if cast iron was free and had no bearing on the production cost of the
In all, Shepard produced 15 different banks, including the Punch and
Judy Bank in 1884, the Trick Pony Bank, the Picture Gallery Bank, and
the Speaking Dog Bank, all from 1885. In 1886 they produced the Trick
Dog Bank and two years later the Circus Bank, followed by the Santa
Claus Bank in 1889, and the Artillery Bank in 1892. They have become
known for two in particular—the Uncle Sam Bank in 1886 and the Jonah and
the Whale Bank in 1890. Charles Shepard received a patent for the latter
bank on July 15, 1890. The overall length of the bank was 10-1/4 inches.
Shepard decorators painted the side and end plates of the base with
yellow corners, and the letters of the name in gold. They striped the
edges of the bottom plate and top part of the bank in yellow and black
and painted the water and waves realistically in light bluish-green with
white highlighting. The whale is a dark green-black color with a red
mouth and white teeth. The boat is an off shade of yellow with stripes
of gold, white, blue and red. The robes on the two figures are red and
blue, and they have white beards, flesh color faces and hands.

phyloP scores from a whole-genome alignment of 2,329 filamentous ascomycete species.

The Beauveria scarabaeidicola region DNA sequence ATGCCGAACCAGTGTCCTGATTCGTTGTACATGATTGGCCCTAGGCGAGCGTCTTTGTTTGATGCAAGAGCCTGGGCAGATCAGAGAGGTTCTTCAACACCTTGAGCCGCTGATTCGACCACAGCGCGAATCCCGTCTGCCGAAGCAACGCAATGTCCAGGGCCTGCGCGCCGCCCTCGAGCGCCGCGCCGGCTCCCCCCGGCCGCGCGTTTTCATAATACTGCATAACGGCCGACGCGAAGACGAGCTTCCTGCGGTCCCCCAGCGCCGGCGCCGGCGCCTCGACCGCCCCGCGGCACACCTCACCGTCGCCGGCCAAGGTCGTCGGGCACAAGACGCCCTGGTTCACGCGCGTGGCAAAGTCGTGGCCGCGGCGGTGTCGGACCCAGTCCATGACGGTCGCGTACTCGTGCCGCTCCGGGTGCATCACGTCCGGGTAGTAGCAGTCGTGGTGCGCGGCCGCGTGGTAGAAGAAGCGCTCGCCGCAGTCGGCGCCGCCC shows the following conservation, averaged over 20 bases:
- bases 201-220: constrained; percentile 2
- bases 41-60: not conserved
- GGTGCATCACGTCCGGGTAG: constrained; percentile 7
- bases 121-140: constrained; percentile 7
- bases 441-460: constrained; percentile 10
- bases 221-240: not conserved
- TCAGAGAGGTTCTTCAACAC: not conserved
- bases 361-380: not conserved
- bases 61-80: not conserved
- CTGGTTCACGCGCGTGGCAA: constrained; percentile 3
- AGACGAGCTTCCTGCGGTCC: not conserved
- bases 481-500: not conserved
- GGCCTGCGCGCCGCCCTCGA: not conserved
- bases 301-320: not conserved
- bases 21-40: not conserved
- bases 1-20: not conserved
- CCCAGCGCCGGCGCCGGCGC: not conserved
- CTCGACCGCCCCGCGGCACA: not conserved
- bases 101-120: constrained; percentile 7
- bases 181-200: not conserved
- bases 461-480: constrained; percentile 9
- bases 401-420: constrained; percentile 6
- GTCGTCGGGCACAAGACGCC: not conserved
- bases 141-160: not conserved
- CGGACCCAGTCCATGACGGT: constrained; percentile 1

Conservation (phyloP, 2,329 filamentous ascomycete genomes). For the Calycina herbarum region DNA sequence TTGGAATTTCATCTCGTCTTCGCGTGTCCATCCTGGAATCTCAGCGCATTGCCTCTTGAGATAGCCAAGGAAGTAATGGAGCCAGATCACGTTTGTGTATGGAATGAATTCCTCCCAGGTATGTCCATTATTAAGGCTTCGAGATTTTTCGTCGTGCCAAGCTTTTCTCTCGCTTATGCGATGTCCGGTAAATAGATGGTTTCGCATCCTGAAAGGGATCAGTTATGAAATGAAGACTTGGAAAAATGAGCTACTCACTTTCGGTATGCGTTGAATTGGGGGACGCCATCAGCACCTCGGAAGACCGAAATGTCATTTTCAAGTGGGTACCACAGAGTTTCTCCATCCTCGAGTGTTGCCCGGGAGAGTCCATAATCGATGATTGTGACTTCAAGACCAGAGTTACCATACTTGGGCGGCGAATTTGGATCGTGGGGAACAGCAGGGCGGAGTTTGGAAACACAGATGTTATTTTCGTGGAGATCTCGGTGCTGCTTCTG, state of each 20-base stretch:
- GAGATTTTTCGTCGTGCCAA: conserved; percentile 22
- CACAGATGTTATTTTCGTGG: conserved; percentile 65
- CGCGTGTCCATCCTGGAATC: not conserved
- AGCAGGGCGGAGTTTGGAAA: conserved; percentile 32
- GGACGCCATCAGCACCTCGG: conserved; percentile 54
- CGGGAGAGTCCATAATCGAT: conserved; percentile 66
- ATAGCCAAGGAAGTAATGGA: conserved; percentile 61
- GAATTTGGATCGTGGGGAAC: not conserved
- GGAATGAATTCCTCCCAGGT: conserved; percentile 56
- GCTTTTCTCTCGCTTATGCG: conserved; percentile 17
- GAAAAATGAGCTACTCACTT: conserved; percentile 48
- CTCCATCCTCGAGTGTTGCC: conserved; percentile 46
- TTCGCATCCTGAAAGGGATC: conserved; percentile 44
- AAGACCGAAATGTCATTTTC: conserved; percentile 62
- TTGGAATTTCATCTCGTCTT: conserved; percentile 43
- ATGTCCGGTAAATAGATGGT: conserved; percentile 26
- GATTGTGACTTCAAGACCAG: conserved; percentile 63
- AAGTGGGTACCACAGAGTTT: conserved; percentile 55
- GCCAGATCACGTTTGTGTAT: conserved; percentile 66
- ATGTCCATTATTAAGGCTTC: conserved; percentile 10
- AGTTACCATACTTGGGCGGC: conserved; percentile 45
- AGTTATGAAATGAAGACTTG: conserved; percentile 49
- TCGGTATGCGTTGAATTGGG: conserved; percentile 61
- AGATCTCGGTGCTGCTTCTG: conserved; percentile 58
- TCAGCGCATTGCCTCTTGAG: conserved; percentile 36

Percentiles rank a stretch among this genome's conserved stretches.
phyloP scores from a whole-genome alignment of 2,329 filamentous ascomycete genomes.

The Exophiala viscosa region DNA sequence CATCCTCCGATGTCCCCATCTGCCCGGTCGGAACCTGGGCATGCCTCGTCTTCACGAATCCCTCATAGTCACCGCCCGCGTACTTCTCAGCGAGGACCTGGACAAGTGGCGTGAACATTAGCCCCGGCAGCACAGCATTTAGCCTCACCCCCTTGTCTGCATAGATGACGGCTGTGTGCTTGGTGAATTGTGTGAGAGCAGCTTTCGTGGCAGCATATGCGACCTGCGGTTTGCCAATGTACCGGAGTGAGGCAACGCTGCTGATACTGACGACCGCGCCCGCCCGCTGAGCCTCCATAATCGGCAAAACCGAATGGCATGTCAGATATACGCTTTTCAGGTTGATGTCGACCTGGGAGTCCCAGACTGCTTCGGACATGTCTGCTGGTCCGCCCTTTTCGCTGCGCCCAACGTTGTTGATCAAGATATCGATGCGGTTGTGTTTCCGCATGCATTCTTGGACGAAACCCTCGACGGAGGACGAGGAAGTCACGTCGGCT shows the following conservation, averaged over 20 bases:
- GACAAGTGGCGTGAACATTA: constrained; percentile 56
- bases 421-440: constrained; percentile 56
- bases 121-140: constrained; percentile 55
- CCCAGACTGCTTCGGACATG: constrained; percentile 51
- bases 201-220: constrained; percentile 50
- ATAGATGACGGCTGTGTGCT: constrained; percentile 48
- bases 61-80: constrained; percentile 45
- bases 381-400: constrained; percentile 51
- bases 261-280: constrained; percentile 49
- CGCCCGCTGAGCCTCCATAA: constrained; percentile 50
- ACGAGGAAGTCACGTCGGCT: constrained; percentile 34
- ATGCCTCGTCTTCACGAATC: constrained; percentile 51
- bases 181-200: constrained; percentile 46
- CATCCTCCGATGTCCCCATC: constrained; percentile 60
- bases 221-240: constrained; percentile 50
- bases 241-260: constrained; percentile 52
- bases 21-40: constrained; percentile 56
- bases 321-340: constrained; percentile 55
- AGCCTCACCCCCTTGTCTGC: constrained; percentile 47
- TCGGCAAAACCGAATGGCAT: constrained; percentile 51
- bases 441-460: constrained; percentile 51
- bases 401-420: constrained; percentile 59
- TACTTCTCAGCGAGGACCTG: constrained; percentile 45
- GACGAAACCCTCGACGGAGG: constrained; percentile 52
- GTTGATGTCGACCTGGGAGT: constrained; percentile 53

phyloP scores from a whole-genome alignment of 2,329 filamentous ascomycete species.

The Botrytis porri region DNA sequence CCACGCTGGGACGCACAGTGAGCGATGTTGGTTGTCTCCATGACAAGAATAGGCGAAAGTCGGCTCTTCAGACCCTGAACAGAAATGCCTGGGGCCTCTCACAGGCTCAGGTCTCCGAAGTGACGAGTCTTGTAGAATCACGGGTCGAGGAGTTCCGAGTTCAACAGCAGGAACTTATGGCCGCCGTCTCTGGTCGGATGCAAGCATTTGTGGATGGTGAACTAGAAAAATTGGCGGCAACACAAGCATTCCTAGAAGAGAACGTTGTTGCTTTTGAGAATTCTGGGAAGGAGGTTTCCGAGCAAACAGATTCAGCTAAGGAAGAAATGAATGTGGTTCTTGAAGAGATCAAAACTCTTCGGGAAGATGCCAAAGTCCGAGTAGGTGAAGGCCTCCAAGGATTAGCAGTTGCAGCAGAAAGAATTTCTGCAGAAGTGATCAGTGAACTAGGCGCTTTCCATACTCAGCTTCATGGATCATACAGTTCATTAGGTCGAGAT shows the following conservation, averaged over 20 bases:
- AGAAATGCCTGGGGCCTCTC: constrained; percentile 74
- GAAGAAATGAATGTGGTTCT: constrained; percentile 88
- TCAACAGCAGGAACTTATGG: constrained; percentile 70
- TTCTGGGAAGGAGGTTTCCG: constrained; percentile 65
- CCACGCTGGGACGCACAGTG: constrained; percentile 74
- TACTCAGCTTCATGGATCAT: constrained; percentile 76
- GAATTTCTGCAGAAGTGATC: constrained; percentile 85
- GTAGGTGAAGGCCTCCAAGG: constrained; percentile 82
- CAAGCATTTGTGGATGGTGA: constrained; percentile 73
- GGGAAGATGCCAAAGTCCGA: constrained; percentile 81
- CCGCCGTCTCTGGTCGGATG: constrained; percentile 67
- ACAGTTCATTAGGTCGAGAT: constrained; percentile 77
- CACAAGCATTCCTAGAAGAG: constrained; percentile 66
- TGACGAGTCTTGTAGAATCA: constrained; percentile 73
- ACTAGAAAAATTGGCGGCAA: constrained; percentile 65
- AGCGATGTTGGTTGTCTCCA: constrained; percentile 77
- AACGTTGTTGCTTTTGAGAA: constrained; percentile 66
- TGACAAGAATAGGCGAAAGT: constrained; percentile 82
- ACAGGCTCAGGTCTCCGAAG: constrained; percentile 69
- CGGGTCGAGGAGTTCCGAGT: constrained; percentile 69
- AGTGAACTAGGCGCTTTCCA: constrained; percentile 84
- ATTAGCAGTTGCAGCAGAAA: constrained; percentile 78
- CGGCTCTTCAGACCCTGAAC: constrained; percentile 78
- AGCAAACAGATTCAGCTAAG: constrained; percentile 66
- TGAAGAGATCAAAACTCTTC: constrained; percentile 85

operate the bank, a person would place a coin on the back of the figure
of Jonah. Then the user would press a lever, recessed in the end plate
under the rear of the boat. As the whale opened his mouth wide, the
figure holding Jonah moved forward in the boat towards the whale. The
figure of Jonah tilted downward as though entering the whale's mouth,
but instead the coin flew off his back into the whale. Releasing the
lever returned the figures in the boat to their original position. The
whale’s mouth closed and re-opened as though swallowing the coin. The
whale’s lower jaw continued to move up and down for several seconds
after the action takes place. To remove the coins, the user would use a
key to unlock a trap in the underside of the base.
Today, original Jonah and the Whale banks bring very high prices—if
they’re in mint condition. Unfortunately, most are not.
In 1892, Charles and Walter Shepard sold their cast-iron savings bank
business to J. & E. Stevens of Cromwell of Connecticut.
July 10, 1897, about 5 years after selling out their bank line to
Stevens, Charles Shepard and Peter Adams filed one last toy savings bank
patent application, which they received on August 24, 1897 for a
mechanical bank they called the Educated Pig Bank.
This bank was the sole product of the J. & E. Stevens Company. Today,
it’s commonly known as the Pig in High Chair Bank, and it was a complete
departure from the other Shepard/Adams designs.
The bank was smaller than other Shepard models, except for possibly the
Santa Claus Bank. It was also lighter in weight than their previous
banks, had no identifying name embossed on any of its castings, utilized
the Stevens round coin trap, and was the only Shepard design to employ a
J.&E. Stevens Co. of Cromwell, Connecticut, made similar banks through
the 1920s. Although more common than the Shepard models, Stevens'
Artillery Banks bring higher prices because of their colorful painted
decoration. One in mint condition sold for $22,000.